The deer tick, also known as the black-legged tick, is a species most known for spreading the most common of all tick-borne diseases: Lyme disease. What you may not know, however, is that the deer tick is capable of spreading other serious illnesses and its habitat is quickly expanding, putting more people (and pets) in potential danger. The best defense? Know where they’re prevalent, understand the symptoms of a deer tick bite, and be prepared with an effective tick removal tool, such as the TickKey™.
Where deer ticks are found
While the deer tick used to be confined to the Northeast (and is still most prevalent in this area), it can now be found throughout the mid-Atlantic, Southeastern, and Midwestern states, as well as parts of Mexico. All of these regions are ones the deer tick has never inhabited before, which means the species population is expanding considerably.
Due to this expansion, the rate of diseases spread by ticks and mosquitos has dramatically increased in the past 20 years, and this is expected to continue. Rising temperatures and milder winters mean that ticks can spread disease longer throughout each year, and the areas where ticks can be found continues to grow.
What does a deer tick look like?
They are dramatically smaller than most people think, usually about the size of a sesame seed. They can be either reddish with black dorsal markings (female) or solidly dark brown (male). Because of their small size, it can be extremely difficult to spot a deer tick that has latched onto a human or animal, and when left to feed, disease can spread.
Besides Lyme disease, what other diseases can be transmitted via a deer tick bite?
Black-legged ticks and their Rocky-Mountain cousins, the Western Black-legged tick, can spread at least six different diseases. Each of these is serious, and some can lead to life-long problems and even death. The tick-borne diseases carried by deer ticks are:
- Lyme disease – An infection that, if left untreated, can lead to significant health problems. Initial symptoms resemble the flu, and this disease is often misdiagnosed or undiagnosed.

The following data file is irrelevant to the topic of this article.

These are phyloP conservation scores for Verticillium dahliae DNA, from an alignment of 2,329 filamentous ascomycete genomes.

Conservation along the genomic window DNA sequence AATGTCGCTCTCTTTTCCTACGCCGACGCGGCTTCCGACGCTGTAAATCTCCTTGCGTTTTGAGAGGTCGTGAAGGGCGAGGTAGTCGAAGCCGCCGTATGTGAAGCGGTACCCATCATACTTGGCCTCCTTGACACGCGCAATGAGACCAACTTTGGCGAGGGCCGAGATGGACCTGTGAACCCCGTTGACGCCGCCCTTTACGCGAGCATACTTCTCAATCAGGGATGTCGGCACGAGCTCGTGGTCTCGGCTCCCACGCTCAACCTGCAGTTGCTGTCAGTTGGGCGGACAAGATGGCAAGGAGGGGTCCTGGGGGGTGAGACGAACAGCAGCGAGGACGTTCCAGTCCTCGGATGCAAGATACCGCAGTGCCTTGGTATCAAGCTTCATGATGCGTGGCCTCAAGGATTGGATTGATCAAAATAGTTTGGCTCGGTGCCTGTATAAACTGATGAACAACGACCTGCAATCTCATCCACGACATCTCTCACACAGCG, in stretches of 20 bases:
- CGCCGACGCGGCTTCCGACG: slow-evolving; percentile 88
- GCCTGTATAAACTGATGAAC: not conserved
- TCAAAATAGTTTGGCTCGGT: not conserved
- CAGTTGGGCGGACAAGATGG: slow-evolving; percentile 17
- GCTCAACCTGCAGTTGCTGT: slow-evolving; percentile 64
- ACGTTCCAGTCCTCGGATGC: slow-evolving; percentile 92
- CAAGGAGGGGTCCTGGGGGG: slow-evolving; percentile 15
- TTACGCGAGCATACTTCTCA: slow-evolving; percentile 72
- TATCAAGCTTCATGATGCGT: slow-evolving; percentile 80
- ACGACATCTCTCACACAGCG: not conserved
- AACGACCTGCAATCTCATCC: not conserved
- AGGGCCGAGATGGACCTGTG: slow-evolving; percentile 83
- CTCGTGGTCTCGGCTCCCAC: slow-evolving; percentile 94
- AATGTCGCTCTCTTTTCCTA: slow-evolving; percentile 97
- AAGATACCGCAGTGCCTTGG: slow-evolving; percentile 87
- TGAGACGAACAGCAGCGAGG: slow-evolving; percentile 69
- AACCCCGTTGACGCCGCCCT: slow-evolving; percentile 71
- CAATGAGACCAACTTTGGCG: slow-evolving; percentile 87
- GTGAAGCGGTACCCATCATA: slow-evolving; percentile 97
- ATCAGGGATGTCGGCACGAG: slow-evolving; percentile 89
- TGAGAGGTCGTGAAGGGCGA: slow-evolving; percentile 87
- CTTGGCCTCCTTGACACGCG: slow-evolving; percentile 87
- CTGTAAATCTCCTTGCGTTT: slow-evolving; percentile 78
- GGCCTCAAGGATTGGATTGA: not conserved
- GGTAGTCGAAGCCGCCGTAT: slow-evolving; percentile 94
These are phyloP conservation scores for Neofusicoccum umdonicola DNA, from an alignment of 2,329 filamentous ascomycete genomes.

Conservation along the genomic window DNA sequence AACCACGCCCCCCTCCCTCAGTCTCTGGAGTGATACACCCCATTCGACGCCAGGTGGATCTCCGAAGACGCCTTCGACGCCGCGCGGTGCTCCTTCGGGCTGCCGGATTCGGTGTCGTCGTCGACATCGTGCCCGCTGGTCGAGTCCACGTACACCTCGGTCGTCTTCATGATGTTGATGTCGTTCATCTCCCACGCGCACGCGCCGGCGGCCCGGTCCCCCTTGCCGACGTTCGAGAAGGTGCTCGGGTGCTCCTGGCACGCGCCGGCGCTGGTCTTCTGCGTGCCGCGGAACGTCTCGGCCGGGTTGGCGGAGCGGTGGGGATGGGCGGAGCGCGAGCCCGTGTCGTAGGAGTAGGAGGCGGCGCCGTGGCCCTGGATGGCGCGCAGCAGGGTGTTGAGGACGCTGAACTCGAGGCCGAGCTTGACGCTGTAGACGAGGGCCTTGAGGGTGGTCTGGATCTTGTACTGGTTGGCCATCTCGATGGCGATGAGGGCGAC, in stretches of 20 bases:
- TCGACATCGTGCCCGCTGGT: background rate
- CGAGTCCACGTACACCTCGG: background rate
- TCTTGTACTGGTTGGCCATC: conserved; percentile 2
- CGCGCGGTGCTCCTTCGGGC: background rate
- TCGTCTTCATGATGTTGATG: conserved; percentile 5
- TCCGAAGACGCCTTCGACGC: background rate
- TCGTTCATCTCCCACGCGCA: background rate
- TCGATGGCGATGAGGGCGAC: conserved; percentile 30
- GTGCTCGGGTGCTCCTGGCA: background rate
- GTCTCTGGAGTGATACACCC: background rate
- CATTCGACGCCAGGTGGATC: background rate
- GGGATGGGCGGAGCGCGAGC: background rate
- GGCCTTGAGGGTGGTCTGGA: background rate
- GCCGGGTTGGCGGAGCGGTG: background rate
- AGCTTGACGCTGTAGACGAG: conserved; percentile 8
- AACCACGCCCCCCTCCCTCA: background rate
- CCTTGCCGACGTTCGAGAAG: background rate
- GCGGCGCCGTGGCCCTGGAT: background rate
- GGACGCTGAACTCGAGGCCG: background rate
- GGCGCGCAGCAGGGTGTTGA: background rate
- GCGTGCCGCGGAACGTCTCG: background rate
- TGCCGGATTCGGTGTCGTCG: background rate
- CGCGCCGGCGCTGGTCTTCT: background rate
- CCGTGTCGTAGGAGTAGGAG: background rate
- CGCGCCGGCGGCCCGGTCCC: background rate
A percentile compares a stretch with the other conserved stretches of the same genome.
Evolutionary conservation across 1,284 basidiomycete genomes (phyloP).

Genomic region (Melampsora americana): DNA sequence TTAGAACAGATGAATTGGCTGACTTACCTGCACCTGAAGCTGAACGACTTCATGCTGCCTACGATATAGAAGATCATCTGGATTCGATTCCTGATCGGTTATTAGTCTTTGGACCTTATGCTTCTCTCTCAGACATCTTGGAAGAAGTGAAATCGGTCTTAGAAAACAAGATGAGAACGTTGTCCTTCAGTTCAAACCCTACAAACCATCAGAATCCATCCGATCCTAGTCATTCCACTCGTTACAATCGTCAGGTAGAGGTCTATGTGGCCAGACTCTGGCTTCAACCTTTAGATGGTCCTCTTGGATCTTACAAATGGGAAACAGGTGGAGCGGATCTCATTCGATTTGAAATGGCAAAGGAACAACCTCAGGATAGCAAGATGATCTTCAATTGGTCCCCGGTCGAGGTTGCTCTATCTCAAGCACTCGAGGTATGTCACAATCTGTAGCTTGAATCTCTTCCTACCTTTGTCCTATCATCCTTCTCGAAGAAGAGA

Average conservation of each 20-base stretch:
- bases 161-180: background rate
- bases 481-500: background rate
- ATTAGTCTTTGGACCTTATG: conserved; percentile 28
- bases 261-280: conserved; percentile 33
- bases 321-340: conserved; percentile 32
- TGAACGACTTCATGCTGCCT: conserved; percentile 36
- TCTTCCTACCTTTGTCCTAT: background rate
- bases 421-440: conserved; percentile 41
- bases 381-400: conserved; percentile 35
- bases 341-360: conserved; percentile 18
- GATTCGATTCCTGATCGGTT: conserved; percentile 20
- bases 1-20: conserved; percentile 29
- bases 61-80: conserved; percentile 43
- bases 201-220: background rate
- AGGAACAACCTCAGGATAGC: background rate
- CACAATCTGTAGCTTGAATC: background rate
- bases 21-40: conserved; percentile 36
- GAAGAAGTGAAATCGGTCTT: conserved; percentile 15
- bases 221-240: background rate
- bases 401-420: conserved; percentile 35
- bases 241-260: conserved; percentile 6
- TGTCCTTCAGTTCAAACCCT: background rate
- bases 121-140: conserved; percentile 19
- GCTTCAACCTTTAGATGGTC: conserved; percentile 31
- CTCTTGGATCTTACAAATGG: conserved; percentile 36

- Borrelia miyamotoi – Like the bacteria that causes Lyme disease, this pathogen causes fever, chills, joint pain, fatigue, and headaches.
- Babesiosis – These parasites infect and destroy your red blood cells. It has been called “tick-borne malaria” and poses a threat to blood donations.
- Anaplasmosis – While the first symptoms of this bacterial infection carried by deer ticks are generally mild, including headache, fever, nausea, and general malaise, this disease can become severe without treatment. This pathogen can lead to permanent damage or even death because of its capabilities to cause hemorrhaging and renal failure.
- Ehrlichiosis – This disease is caused by a tick-carried bacterium that is very similar to Rocky Mountain spotted fever, which has flu-like symptoms.
- Powassan virus – This is the rarest of the deer-tick-related diseases. In some cases, it can result in permanent neurological damage and even death.
Preventing tickborne diseases
While most people know the deer tick for its role in spreading Lyme disease, it’s important to recognize that the dangers do not end with one illness. Protecting yourself, your family, and your beloved pets from the effects of deer tick bites is crucial, and if you should happen to find one latched to your skin or that of a pet, reach for your TickKey™ immediately.
Our highly effective tick removal tool easily attaches to a set of keys and should be taken with you everywhere you go. In our eyes, it is always better to be safe than sorry as the threat of diseases caused by the notorious deer tick continue to make their way closer to our doorsteps.